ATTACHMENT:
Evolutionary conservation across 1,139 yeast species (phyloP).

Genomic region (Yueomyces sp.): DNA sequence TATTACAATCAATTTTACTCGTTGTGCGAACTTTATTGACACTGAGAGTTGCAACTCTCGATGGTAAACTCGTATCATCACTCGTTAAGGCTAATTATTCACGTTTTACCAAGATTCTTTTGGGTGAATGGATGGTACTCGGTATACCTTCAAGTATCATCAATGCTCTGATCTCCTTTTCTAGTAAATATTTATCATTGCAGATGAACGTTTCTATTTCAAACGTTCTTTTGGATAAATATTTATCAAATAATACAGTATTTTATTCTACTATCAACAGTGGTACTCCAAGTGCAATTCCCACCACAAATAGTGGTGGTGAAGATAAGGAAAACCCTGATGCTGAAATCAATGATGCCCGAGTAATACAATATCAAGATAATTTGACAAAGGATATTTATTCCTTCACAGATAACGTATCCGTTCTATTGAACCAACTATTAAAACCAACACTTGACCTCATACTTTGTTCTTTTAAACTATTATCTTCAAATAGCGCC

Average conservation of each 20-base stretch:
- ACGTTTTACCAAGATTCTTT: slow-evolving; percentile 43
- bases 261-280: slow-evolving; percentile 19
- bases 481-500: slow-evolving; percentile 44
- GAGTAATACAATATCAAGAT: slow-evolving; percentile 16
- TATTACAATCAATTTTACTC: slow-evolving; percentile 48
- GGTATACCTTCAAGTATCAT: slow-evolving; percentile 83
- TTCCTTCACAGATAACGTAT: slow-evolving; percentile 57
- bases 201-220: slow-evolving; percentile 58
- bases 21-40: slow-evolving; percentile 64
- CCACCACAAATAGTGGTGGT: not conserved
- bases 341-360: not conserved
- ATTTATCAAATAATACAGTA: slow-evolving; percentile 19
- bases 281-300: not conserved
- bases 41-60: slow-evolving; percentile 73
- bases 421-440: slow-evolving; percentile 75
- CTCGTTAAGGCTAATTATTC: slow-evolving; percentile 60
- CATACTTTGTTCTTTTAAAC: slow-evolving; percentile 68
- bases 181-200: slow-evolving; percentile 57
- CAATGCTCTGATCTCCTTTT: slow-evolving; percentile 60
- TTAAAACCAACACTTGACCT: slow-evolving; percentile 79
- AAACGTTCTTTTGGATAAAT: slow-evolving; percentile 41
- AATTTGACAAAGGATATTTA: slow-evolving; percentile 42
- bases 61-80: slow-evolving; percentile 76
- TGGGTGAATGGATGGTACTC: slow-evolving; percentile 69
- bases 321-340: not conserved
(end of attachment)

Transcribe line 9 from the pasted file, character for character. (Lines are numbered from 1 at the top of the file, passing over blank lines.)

- GGTATACCTTCAAGTATCAT: slow-evolving; percentile 83